Millions of veterans would have smiled in recognition at the Post’s December 15, 1945, cover, having recognized one of those humorous incidents faced when trying to resume civilian life.
Rockwell chose to depict a veteran of the Army Air Corps, as indicated by insignia on the jacket and cap. Back in 1942, this young man would still have been attending Arlington [Vermont] High School (note the AHS pennant). Now, after three life-altering years, he finds he has outgrown his old suit. He’s also outgrown his attic bedroom and will soon be hitting his head on those sloped ceilings.
Rockwell took his penchant for realism one step further on this cover. For his model, he used a real pilot, Lt. Arthur H. Becktoft Jr., who’d flown with the 349th Bomber Squadron. In October 1943, while piloting his B-17 “War Eagle” on a raid over Hamburg, Germany, he was shot down. Becktoft and his crew parachuted and were soon captured. They spent the next 20 months in a German POW camp. For this cover, Becktoft had reason to smile.
This article is featured in the January/February 2018 issue of The Saturday Evening Post. Subscribe to the magazine for more art, inspiring stories, fiction, humor, and features from our archives.
It caught the world by surprise: During the spring of 1941, Germany conquered Luxembourg, Holland, Belgium, and France. It was a loud wake-up call for the U.S.
Suddenly, America realized that this new world war wouldn’t repeat the four-year stalemate of the last one. And, unlike World War I, military aircraft would play a crucial role in combat operations.
To meet the new challenge, President Roosevelt asked Congress to authorize construction of 50,000 modern aircraft. Many of these would be the Army Air Corps’ principal bomber, the B-17 Flying Fortress.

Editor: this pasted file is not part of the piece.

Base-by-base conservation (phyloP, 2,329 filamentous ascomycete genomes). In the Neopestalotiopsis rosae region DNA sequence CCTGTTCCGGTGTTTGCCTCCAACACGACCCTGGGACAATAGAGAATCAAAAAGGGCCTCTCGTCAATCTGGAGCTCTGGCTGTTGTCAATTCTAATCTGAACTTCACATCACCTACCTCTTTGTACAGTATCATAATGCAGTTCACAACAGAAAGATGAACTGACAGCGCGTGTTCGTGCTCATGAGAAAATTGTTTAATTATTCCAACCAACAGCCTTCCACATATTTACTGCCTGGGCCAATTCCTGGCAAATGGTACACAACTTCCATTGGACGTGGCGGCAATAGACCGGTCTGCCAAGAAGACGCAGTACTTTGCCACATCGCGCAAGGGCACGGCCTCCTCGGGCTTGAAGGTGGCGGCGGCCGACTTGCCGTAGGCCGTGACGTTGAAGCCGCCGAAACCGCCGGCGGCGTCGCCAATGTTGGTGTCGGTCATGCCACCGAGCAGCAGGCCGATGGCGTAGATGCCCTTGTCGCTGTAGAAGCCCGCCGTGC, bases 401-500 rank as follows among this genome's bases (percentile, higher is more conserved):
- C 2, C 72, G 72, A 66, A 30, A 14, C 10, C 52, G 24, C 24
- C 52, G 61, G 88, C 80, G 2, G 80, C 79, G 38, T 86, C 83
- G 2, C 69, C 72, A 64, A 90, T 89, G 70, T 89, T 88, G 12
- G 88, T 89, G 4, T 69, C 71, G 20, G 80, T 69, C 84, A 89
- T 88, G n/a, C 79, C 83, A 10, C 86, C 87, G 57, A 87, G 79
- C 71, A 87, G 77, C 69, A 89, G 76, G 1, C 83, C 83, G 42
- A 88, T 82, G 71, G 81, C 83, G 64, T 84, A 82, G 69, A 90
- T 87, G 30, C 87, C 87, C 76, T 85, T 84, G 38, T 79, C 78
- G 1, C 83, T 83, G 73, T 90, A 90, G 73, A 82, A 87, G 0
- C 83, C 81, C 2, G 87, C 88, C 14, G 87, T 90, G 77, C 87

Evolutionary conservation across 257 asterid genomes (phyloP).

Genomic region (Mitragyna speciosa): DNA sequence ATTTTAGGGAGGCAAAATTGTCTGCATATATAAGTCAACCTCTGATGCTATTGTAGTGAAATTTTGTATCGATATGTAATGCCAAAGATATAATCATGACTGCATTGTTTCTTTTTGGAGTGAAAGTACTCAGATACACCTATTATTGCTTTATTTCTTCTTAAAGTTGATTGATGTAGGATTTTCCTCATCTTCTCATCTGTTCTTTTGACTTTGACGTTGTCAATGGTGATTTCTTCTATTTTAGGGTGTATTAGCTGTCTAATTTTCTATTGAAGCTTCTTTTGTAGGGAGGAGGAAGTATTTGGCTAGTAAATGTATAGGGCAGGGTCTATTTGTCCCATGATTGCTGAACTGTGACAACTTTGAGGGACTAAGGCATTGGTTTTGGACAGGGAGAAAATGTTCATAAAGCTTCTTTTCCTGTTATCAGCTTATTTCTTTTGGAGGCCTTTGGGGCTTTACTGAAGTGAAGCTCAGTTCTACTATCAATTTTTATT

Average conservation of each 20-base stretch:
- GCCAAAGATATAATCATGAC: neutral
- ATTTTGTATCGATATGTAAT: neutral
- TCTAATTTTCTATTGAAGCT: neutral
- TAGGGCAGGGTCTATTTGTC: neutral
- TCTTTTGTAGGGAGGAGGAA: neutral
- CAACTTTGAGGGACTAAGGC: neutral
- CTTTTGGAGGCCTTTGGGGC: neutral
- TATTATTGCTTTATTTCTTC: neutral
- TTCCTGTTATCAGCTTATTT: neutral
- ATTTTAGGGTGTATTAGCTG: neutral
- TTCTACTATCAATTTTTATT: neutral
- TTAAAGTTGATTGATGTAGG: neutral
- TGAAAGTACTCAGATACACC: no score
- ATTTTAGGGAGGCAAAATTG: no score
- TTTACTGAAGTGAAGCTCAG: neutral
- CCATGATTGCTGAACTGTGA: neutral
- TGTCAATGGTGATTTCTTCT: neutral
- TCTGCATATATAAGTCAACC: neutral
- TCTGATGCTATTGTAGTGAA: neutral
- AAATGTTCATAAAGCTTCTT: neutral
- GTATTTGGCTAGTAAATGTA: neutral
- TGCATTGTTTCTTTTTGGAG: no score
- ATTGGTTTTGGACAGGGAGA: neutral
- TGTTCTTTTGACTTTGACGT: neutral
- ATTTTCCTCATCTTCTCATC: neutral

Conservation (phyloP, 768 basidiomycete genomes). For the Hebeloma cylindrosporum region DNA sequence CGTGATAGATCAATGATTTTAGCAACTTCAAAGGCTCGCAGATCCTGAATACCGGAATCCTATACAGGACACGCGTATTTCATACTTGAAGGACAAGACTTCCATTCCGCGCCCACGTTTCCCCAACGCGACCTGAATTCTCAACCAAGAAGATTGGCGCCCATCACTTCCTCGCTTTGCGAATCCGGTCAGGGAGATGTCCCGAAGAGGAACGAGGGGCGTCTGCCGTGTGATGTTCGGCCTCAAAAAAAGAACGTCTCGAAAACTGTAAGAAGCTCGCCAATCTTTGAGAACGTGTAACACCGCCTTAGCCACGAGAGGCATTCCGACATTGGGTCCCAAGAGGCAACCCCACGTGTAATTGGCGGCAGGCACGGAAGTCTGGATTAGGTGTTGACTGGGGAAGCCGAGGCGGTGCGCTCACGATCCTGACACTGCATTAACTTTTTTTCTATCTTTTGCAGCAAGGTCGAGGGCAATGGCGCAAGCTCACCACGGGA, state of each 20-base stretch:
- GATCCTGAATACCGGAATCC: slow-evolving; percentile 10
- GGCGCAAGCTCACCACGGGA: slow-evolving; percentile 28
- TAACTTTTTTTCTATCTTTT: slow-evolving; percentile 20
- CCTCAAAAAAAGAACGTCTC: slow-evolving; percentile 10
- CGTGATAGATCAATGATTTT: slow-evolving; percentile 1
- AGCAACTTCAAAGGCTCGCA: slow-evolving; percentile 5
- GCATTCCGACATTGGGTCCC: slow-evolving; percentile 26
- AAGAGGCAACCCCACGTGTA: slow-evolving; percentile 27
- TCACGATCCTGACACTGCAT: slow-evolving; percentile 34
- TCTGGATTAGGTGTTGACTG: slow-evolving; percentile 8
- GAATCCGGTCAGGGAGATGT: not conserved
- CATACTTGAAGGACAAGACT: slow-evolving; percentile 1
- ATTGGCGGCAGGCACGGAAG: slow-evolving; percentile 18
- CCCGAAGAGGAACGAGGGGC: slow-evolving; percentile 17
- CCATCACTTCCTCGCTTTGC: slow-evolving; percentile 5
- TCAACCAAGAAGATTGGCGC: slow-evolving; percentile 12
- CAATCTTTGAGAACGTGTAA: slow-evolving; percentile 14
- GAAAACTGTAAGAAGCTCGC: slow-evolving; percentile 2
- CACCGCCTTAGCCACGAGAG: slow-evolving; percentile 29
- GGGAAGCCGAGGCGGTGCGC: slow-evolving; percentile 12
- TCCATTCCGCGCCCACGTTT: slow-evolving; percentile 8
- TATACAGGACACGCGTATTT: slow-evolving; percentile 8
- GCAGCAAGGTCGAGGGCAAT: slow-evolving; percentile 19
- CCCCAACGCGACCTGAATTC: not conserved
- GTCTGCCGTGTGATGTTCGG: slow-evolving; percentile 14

Military planners soon realized that flying one of these enormous bombers required better coordination between crew members, so they set out to change the training program.
Richard Thruelsen’s Post article “Heroes — Wholesale” introduced readers to the Air Corps’ “brand-new air force, 1942 style” and the “precision teamwork” it drilled into its air crews. The article describes the new selection process for pilots, navigators, bombardiers, and gunners. And it describes the formidable defenses of the B-17, which had enabled crews to fight off attacking Japanese fighters in the Philippines.
The article sometimes reads as a recruiting brochure. It reminds young men who haven’t been drafted yet that the Army dropped the minimum age for aviation cadets to 18. The Air Corps had also relaxed the medical restriction and eliminated any requirements for formal education. Potential aviators learned that any aviation cadet had the chance to become a pilot. Also, using the word heroes to describe aviators would have made the Army Air Corps sound even more appealing.
The appearance of this article on March 28, 1942, was well timed. Since the U.S. had entered the war, it had been able to do little more than fall back and secure its defenses. Americans wanted to know when their military was going to strike back at Japan.
Just three week later, the U.S. took the fight to the Japanese heartland, delivered by the hands of Army Air Corps bombers.
Featured image: Langley Field, Virginia. YB-17 bombardment squadron.
Library of Congress